From: Vesa Karvonen (vesa.karvonen_at_[hidden])
Date: 2002-01-07 09:27:29
From: "David Abrahams" <david.abrahams_at_[hidden]>
> From: "Vesa Karvonen" <vesa.karvonen_at_[hidden]>
> > From: "David Abrahams" <david.abrahams_at_[hidden]>
> > What you want is to separate the way the smart pointer is implemented from
> > way in which the user specifies a smart pointer configuration. This is all
> > conceptually explained and demonstrated in C&E. In other words:
> > Specification in a Configuration DSL -> Generator/Translator -> Finished
> > Component Configuration
> > When you separate the way the user specifies the configuration, it really
> > doesn't matter, from the users perspective, that the implementation is
> > into dozens of tiny components. You can also have multiple generators for
> > same set of implementation components.
> That's only true to the extent that you buy into the C&E theory that your
> important users are low-skilled factory workers that need a highly
> simplified (and restricted) DSL in order to interact with your components.
Practically every programmer uses "simplified" interfaces to many kinds of
complex systems all the time. Programmers don't have to be experts in every
system they use. I often use simplified interfaces to systems that I myself
have designed and written. I rarely need every feature of a complex system.
> Taken to an extreme, you end up with a set of components which can be
> configured only in exactly the ways that the author has already envisioned.
And sometimes that is exactly what is wanted. For instance, if I were writing
components for mission critical software, I wouldn't want it to be configured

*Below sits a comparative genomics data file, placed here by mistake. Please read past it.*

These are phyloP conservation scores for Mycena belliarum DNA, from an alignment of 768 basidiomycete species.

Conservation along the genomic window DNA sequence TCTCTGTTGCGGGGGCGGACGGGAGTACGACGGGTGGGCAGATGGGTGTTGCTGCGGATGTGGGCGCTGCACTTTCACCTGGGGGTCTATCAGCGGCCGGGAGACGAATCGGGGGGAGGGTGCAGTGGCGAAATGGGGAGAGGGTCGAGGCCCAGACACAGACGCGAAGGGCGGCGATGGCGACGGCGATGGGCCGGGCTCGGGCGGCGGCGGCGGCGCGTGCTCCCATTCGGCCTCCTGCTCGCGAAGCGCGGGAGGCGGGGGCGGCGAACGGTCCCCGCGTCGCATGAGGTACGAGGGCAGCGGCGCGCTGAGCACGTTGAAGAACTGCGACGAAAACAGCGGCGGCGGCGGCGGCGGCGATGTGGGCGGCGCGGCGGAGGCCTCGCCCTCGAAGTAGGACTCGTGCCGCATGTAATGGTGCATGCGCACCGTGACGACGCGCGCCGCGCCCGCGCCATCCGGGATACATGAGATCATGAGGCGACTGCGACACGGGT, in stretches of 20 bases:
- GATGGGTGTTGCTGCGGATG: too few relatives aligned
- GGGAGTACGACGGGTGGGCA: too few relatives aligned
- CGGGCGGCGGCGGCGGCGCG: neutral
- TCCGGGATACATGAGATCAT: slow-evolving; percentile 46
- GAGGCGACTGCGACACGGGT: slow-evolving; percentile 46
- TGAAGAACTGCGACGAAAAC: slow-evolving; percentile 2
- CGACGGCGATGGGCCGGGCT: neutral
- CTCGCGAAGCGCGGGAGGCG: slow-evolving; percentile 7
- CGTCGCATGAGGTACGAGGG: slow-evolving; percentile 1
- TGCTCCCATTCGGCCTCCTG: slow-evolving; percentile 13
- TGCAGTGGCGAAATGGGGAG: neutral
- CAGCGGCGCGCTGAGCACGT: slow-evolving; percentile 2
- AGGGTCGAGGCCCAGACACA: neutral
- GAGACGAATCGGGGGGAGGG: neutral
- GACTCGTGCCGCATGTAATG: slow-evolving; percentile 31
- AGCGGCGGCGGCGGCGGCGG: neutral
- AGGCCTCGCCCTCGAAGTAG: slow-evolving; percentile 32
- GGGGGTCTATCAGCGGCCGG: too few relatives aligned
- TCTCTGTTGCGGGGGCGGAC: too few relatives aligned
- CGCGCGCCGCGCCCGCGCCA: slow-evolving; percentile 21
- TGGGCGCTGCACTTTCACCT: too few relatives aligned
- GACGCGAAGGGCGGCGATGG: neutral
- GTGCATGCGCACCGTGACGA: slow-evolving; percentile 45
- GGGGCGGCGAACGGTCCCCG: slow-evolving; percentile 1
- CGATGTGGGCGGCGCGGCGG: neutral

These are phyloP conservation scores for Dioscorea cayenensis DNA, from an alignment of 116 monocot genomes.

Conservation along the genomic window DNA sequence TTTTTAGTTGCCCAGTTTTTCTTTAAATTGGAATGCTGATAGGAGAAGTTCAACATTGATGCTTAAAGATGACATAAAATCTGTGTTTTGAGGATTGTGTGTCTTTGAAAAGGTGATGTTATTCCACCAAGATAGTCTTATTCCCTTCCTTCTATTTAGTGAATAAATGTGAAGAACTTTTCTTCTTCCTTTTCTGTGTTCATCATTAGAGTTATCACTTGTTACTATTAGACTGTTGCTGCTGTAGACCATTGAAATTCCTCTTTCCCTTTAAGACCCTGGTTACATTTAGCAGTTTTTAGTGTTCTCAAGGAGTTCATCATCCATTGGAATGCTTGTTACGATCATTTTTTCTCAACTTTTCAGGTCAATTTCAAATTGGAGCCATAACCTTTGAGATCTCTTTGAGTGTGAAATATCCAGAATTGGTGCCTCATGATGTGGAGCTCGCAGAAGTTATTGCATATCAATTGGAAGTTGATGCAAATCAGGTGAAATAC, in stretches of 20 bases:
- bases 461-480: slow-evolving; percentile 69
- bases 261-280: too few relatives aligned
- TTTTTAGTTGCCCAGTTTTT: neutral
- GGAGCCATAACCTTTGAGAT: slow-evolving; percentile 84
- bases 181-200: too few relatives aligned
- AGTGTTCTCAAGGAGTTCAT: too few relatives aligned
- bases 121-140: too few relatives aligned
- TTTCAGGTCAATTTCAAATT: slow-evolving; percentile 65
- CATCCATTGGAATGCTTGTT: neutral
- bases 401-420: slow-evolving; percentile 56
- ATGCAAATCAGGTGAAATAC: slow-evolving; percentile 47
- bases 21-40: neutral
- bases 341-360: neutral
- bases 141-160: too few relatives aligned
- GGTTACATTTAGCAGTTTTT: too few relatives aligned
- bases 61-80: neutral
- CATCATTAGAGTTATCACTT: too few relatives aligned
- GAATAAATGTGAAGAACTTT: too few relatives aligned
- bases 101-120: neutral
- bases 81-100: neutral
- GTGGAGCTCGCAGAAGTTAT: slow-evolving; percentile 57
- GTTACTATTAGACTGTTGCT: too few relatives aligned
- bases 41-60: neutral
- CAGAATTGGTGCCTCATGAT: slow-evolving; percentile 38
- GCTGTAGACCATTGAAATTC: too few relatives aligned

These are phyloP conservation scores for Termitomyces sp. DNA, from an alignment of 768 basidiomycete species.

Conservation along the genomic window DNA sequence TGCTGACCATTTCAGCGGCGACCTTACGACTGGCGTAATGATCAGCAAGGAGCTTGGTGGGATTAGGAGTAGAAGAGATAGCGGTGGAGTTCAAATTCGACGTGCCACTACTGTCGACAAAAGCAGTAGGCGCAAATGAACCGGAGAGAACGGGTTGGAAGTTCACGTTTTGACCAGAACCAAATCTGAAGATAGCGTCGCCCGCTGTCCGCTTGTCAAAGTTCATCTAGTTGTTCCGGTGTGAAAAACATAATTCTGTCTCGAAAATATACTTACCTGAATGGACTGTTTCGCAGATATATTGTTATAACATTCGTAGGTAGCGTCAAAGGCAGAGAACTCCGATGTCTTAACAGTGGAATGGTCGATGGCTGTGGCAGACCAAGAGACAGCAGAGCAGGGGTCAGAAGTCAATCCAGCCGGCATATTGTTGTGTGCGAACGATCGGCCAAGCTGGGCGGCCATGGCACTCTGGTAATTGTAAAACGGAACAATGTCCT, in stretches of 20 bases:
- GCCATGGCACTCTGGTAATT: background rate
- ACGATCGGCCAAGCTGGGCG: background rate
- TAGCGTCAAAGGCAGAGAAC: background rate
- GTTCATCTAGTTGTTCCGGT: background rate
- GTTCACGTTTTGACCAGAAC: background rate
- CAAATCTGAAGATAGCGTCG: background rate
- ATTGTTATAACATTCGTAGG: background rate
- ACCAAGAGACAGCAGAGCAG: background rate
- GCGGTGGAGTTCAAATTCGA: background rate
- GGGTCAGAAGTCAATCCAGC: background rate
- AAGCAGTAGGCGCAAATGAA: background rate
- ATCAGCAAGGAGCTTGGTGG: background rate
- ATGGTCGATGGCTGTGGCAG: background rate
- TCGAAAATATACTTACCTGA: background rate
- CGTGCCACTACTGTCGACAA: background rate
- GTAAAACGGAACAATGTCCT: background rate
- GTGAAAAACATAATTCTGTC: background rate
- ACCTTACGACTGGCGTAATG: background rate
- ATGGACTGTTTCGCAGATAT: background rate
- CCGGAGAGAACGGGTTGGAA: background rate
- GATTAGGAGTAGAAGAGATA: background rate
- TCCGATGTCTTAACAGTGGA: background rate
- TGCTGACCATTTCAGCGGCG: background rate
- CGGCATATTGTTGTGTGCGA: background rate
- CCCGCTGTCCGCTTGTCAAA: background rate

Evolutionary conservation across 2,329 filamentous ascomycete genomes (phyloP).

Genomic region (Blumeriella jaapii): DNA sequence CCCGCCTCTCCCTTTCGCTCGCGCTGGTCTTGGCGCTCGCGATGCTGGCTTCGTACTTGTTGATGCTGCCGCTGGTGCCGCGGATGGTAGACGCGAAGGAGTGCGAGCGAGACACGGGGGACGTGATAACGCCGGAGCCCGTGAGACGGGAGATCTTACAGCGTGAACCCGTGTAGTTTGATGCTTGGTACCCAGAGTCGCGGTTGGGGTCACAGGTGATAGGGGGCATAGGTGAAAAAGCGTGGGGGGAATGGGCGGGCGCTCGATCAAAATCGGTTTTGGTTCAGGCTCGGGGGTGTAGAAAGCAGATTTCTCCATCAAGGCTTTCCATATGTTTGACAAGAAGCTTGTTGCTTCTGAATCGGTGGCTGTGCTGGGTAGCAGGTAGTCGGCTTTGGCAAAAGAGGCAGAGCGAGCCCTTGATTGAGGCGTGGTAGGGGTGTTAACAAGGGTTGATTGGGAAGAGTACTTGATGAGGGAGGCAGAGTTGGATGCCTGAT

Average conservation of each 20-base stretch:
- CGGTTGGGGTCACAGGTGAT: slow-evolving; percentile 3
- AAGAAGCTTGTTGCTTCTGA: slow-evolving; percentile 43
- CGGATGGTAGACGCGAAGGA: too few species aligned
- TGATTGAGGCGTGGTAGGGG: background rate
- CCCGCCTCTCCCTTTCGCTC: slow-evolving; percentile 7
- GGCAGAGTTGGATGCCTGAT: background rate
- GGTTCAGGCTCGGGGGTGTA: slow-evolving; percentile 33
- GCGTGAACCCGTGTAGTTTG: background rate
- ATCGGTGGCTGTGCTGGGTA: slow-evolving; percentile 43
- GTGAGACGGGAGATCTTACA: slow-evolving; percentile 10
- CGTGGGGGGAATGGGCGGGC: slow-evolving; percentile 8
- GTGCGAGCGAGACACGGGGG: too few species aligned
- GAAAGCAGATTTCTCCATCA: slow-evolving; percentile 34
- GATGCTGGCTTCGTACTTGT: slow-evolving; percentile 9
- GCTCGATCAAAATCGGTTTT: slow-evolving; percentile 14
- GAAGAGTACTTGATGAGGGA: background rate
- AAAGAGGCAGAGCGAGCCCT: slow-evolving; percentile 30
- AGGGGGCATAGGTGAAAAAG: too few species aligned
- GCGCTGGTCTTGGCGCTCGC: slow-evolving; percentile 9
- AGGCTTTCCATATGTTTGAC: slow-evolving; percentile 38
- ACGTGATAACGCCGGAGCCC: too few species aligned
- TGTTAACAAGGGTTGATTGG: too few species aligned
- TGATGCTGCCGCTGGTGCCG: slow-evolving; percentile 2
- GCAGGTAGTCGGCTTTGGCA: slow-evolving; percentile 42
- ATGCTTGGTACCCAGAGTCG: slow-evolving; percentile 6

in ways that I have not intended.
> To be fair, I should say that I spoke to Kristof about this and he said
> something like "oh, sure, you just do that at an outer layer to make it easy
> for novice programmers to configure your components, but you probably want
> another layer below the DSL which allows more flexibility". So it isn't
> really C&E theory that the next layer doesn't matter, but they don't really
> focus on it either.
You have interpreted my comment much too harshly. If you build a software
system in which some layer doesn't matter, then you should get rid of that
layer. However, I rarely care or know about most of the software layers that I
> In any case, I don't think a configuration DSL is an appropriate approach
> for us.
How many configuration DSL based systems have you designed, implemented and
> I find the approach used by
> SmartPtr using five template template parameters to be much more daunting.
I have never advocated the use of template template parameters.
Boost list run by bdawes at acm.org, gregod at cs.rpi.edu, cpdaniel at pacbell.net, john at johnmaddock.co.uk